[libvirt] [PATCH 1 of 4] [LXC] Detect support for NETNS in lxc driver initialization
dlezcano at fr.ibm.com
Wed Jun 25 21:44:30 UTC 2008
Dan Smith wrote:
> DL> Did I missed something ?
> I think I misinterpreted your original statement, so let me go back.
> You said:
> DL> When this call fails, you 'assume' netns is not compiled in.
> Why is this not an appropriate assumption? If I can't
> clone(CLONE_NETNS) for the check, then why should I not assume that
> this will fail later when I try to clone() to create the container
> itself (despite the presence or absence of netns support)?
> Would you argue that testing for basic container support is not
> reasonably accomplished by the existing clone() test?
1 - You use a combination of flags to check the network namespace is
implemented. One of the namespaces can fail when trying to create it and
the clone will fail, and you will deduce the network namespace is not
compiled in. But you can do the assumption that never happens.
2 - You try to use only the CLONE_NEWNET flag, and that can fails for
another reasons than it is not implemented. The network namespace
initialization will trigger the initialization of probably more than one
hundred network subsystems which can fail for some reasons. You can
assume that never happens too.
Honestly, these cases are not frequent but they exists. IMO, it is up to
me to warn you when there are some corner cases like these. And it is up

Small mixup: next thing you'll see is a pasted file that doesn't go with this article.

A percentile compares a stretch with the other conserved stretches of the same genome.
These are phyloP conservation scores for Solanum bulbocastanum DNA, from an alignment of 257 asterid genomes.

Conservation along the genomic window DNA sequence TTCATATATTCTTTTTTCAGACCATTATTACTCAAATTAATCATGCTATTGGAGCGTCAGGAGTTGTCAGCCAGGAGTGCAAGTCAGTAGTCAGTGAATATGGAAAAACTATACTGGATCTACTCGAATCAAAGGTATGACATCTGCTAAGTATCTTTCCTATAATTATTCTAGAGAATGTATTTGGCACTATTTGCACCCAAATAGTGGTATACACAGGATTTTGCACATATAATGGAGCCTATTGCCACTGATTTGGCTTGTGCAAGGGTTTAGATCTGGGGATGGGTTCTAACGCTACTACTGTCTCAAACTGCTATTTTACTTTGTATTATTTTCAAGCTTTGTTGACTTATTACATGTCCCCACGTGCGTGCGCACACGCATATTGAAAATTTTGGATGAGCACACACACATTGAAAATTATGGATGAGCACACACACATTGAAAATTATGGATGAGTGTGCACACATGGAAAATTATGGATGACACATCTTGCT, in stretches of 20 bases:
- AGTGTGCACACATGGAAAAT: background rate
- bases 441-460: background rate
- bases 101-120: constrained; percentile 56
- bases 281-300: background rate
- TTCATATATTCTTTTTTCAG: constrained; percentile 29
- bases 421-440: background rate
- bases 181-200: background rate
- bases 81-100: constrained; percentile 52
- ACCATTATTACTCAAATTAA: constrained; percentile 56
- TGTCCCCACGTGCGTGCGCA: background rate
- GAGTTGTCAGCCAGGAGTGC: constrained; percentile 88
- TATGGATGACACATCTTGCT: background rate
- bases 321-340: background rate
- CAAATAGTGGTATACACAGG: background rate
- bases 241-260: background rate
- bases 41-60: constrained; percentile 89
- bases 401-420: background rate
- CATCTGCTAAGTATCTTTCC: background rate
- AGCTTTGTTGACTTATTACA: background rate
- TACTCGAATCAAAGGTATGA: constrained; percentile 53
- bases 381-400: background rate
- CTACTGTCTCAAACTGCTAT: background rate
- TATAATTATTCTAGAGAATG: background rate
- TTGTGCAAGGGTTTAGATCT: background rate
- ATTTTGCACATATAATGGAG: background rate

to you to consider you can ignore them because that happens only when we
reach some limits.
> If I check for the presence of a kthread, which could go away if the
> implementation is changed down the road, then I would falsely conclude
> that the feature is not available. This test would fail, even though
> I could clone() with the flag and get the proper behavior... Correct?
It is a good point. But I added this kthread because I needed a separate
workq to cleanup the namespace, without this kthread the network
namespace can not work properly.
IMO, it will not be removed very soon :)
But again, you can ignore that, if you prefer to use the 'ip' command.
> DL> Who told to scrap the output :) Just verify the return code of the
> DL> command.
> You're still scraping the output, just pushing the burden for doing so
> onto grep. But, fair enough :)
> DL> Anyway, catching a specific return code for an unknown subcommand
> DL> makes sense for this check.
> Okay, cool.
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